Univ. of Pa. Health System faces discriminatory firing complaint

By Jon Campisi | Jul 30, 2013

A 51-year-old Montgomery County woman who worked as a patient service

representative for the University of Pennsylvania Health System has filed a discrimination action against the health system and two of its employees over claims that she was fired from her job of seven years in violation of federal law.

Laura Smith claims in her lawsuit, filed July 25 at U.S. District Court in Philadelphia, that she was fired in early February of last year based on written discipline she received that reflected the problems she was having doing her job without special accommodations.

Smith says she was written up three separate times between June 2011 and October of that year for alleged infractions that were related to pain she experienced associated with an unspecified disability, and the problems that those symptoms caused in affecting her concentration.

The plaintiff, who was first hired by the defendant in the fall of 2005, claims that she was subjected to discrimination and harassment because of her disability, as well as eventual retaliation in the form of work termination.

Smith claims she made her employer aware of her disability in 2009, as a result of a surgery and a contemporaneous medical leave to treat her ailment.

It was in the spring of 2011 that Smith sought special accommodations from UPHS, Allison Spring and Mary Boyle that would allow the plaintiff to continue performing her job duties.

Spring and Boyle are named as additional defendants in the suit, although the complaint doesn’t specify what positions the two held at UPHS.

While the plaintiff was permitted to take intermittent medical leave, the company refused to pay for, or conduct, a “workstation ergonomic evaluation” that Smith’s doctor said the woman required.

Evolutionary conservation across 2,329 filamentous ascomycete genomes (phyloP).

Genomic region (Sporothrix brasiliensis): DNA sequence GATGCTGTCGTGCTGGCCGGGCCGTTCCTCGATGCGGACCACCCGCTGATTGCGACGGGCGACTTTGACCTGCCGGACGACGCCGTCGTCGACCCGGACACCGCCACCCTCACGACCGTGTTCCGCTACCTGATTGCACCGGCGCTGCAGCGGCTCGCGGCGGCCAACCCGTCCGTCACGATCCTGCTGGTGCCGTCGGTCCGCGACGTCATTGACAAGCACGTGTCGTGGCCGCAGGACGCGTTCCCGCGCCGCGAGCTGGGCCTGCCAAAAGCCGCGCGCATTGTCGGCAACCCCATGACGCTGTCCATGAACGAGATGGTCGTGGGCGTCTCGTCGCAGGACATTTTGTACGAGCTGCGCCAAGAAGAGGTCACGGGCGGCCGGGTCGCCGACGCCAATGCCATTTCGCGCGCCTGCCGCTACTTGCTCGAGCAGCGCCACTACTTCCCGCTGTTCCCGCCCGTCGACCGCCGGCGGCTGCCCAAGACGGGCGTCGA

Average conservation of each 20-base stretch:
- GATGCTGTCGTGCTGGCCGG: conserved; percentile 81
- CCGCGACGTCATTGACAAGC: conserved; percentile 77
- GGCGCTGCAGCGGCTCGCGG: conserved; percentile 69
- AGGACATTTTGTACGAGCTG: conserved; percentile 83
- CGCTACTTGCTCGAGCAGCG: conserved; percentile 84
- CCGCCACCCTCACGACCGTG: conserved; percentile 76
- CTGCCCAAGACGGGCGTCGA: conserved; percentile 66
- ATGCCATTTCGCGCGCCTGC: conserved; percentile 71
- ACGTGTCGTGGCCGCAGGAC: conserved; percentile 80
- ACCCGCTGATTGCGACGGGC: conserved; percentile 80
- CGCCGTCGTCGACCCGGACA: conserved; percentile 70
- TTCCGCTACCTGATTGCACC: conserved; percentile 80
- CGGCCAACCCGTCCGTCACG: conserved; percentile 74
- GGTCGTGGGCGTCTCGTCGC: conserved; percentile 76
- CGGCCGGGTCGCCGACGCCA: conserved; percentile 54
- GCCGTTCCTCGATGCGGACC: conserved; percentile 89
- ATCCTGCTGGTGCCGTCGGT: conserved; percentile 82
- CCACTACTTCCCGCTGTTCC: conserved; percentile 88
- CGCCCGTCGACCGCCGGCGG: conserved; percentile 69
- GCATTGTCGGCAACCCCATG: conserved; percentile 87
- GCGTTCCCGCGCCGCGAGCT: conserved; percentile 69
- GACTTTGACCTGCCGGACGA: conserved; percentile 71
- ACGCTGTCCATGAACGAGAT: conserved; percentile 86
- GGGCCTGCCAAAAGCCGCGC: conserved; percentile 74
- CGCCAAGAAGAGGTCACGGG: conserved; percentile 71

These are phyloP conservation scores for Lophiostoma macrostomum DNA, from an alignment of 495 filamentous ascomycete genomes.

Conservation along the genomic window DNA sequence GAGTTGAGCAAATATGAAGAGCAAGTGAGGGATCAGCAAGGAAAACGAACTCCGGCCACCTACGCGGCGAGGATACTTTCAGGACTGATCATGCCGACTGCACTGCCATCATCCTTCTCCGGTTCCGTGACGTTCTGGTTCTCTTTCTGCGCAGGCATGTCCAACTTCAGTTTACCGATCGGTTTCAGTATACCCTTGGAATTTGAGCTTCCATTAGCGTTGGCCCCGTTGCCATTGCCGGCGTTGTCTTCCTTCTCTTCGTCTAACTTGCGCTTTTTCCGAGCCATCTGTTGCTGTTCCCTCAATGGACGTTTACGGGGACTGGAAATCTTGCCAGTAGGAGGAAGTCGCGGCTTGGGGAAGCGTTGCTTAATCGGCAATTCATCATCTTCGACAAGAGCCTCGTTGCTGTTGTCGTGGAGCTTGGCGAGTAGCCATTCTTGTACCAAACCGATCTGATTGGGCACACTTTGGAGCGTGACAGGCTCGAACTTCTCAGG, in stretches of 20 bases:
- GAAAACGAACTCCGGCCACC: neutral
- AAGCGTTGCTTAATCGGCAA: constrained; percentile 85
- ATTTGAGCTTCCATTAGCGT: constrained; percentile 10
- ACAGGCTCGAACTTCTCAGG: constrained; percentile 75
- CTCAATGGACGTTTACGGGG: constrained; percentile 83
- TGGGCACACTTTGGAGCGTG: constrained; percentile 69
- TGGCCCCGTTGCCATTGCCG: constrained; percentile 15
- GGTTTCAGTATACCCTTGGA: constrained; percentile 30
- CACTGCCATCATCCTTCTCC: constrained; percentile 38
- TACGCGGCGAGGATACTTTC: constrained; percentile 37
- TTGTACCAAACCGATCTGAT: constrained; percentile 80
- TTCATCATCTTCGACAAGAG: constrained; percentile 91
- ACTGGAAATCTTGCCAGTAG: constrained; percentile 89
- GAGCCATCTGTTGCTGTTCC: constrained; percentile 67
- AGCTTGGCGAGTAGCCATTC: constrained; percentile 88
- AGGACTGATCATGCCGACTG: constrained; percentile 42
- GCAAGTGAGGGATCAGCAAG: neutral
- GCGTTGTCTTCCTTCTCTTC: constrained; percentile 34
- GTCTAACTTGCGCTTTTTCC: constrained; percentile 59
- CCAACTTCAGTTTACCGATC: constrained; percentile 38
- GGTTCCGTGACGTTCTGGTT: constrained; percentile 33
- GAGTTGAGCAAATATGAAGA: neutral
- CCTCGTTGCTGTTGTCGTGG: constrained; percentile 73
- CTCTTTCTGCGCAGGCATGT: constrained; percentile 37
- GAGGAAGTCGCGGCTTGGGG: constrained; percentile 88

Shortly thereafter, the defendants began to harass, discriminate and retaliate against Smith, the lawsuit claims, including issuing the written disciplinary actions.

Smith claims that up until her firing, she had been the second oldest employee in her position, and that she was subsequently replaced by a younger person after her firing.

“Ms. Smith’s termination was motivated by discrimination based upon Ms. Smith’s disability, and/or the fact that she was perceived as disabled, and in retaliation for Ms. Smith’s legally protected assertion of her rights regarding her disability and need for accommodation,” the suit reads.

The defendants are accused of violating the Americans with Disabilities Act, the Age Discrimination in Employment Act, The Pennsylvania Human Relations Act, and the Family and Medical Leave Act.

Smith seeks lost wages and benefits, liquidated damages, punitive damages, compensatory damages, attorney’s fees and other court relief.

The plaintiff is being represented by Philadelphia attorney James A. Bell, IV, of Bell & Bell LLP.


The federal case number is 2:13-cv-04322-CMR. 

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